At 1:55 pm local time, a Lebanese young man arrives at the entrance of one of the country’s largest banks, asking to enter to withdraw money. However, the security officer apologizes from letting him in, asking that he returns next Tuesday.
The man gets angry and began to scream, knowing that it was illegal to close banks at this hour of the day as Lebanese banks normally close at 5pm.
The reduction of the working time is part of measures taken by banks to decrease the pressure on cash withdrawals.
Banks will remain close until next Tuesday morning to control the high turnout of customers that want to withdraw their money amid rumors speaking of a quick collapse of the economy.
Informed political sources told Asharq Al-Awsat on Friday that those measures were “illegal,” however, they are exceptional and temporary to deal with the crisis.
“Those measures were taken upon the request of the Central Bank. They are not in the form of a circular, which is usually written and requires an amendment of the Code of Currency and Credit,” the sources said.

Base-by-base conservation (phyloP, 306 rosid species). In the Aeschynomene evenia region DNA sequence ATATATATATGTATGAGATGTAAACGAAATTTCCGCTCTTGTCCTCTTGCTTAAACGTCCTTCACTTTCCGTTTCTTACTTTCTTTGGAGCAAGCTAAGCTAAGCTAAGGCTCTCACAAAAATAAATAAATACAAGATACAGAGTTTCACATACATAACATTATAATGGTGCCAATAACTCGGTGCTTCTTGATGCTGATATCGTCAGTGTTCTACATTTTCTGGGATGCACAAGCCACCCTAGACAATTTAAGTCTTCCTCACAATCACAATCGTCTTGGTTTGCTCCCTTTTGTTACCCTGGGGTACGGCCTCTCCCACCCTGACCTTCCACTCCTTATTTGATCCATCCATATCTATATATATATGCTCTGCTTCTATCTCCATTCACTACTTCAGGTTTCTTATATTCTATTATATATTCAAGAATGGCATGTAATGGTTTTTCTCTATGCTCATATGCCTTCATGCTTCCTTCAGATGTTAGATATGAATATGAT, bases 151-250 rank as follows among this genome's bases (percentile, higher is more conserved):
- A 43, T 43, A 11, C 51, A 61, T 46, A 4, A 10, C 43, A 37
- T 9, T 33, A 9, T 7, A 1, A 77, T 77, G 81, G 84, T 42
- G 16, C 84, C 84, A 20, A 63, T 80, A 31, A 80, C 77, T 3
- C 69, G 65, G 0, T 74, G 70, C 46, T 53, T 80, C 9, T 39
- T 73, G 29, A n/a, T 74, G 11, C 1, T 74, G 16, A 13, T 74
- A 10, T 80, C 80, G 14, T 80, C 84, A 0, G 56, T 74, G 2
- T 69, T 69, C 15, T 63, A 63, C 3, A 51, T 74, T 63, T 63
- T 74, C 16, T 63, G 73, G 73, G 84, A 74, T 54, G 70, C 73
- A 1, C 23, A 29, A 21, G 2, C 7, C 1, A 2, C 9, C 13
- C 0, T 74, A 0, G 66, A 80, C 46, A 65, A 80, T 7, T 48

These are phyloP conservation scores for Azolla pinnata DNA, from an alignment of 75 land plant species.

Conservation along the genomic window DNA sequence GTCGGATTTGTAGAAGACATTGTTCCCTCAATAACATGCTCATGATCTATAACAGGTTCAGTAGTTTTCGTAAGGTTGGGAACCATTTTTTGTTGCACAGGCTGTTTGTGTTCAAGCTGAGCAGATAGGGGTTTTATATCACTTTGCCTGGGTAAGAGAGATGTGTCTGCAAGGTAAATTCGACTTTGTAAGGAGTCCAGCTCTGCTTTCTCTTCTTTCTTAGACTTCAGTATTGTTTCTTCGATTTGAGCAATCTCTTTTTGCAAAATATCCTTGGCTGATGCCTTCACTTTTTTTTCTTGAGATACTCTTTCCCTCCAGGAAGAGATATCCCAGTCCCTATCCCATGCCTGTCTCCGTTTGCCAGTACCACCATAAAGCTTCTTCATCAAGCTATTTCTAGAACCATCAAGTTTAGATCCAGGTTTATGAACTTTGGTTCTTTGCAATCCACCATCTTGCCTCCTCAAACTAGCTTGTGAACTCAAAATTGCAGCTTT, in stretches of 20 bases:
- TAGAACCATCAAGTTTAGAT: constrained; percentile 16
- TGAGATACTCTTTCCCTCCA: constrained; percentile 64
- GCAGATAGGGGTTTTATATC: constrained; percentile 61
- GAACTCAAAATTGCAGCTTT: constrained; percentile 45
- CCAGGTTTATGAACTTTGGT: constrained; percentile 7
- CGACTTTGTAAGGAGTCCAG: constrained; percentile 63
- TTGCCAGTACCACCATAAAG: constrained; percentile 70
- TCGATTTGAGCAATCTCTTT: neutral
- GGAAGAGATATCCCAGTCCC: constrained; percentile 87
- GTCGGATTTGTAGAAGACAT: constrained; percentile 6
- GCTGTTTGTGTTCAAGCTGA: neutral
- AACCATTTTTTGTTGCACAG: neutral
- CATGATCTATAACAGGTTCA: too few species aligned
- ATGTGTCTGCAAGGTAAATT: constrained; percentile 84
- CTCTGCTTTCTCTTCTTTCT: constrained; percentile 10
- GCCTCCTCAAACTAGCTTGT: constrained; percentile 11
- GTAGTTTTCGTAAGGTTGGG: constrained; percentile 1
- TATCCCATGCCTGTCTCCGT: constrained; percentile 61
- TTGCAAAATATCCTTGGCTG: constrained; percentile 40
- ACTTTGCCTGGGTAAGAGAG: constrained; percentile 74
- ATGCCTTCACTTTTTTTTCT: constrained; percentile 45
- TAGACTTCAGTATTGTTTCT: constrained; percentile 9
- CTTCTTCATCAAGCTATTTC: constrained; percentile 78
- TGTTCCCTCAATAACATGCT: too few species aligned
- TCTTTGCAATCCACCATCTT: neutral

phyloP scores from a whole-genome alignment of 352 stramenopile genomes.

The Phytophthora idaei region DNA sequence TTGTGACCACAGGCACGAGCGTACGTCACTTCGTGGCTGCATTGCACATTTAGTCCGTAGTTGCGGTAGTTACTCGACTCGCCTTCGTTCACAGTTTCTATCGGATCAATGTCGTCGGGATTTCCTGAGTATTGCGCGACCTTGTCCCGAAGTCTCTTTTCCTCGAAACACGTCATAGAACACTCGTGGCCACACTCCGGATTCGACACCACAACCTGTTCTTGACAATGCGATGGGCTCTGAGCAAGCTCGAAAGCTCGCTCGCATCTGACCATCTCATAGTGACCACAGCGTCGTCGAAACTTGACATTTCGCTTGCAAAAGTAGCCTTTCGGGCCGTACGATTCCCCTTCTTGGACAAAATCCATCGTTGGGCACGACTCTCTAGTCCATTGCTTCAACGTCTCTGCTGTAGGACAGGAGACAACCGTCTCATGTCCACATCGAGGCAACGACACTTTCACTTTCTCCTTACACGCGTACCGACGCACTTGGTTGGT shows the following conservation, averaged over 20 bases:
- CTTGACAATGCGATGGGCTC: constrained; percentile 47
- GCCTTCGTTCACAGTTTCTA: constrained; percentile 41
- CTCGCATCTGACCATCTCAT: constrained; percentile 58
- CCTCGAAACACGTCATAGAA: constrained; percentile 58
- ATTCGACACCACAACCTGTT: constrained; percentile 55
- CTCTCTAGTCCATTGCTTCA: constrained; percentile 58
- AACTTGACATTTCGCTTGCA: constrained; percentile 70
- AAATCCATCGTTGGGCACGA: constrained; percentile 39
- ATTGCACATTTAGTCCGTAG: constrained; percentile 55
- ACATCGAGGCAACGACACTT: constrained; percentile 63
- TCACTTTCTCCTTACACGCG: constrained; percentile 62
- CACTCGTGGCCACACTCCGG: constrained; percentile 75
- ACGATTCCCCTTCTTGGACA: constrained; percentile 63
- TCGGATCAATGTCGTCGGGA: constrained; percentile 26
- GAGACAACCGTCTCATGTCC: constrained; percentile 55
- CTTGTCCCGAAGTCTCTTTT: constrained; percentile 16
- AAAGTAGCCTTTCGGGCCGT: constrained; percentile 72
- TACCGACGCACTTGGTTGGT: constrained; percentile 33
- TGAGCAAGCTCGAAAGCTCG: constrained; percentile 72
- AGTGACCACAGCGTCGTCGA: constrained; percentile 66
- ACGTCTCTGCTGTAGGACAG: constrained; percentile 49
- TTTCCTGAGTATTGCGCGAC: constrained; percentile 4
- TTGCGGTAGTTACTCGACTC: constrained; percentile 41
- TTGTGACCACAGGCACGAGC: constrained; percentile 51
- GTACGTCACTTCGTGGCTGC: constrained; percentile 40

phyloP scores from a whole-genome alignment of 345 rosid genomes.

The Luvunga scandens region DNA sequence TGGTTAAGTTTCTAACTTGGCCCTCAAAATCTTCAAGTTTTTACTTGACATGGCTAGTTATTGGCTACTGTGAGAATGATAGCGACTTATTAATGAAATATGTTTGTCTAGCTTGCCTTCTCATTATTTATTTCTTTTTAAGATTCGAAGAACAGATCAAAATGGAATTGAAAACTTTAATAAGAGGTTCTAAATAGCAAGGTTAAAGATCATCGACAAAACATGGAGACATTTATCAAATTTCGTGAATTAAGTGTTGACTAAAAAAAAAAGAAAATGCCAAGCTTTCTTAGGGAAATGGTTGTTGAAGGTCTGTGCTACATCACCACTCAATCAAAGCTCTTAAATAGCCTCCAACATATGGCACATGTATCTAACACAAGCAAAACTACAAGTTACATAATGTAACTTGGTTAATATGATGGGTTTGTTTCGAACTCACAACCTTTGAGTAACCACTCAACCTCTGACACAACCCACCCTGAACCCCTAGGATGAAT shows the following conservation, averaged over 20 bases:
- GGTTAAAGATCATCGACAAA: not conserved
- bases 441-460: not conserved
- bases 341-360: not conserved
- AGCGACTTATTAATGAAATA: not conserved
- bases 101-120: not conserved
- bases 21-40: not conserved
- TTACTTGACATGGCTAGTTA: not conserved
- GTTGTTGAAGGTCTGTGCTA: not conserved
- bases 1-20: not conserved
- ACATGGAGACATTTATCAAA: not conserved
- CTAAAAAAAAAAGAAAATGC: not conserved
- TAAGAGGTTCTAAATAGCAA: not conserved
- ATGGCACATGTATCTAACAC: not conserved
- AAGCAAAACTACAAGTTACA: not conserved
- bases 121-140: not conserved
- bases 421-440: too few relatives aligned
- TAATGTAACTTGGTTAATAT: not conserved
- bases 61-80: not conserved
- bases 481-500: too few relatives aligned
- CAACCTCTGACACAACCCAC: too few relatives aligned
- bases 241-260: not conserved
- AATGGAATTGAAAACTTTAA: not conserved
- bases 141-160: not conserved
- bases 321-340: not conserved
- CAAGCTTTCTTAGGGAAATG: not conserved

The measures introduced at the banking sector, change every couple of days in light of customers’ high demand on cash.
A retired general told Asharq Al-Awsat the bank refused to give him $5,000 from his account on Friday.
A real estate dealer said he was unable to withdraw $20,000 from his bank account and had to write a check in the same amount and to cash in at an exchange firm by paying commission.
The new list of procedures imposed on clients in an effort to protect the banking sector, reflected confusion at local banks.
Bashir, a merchant of imported construction materials said that companies that import such supplies informed him that he could no pay his invoices by checks anymore, but only in cash and in dollar.
Banks also placed a ceiling on cash withdrawals outside Lebanon and they enforced new measures to prevent transfers from local banks to outside the country in the coming period.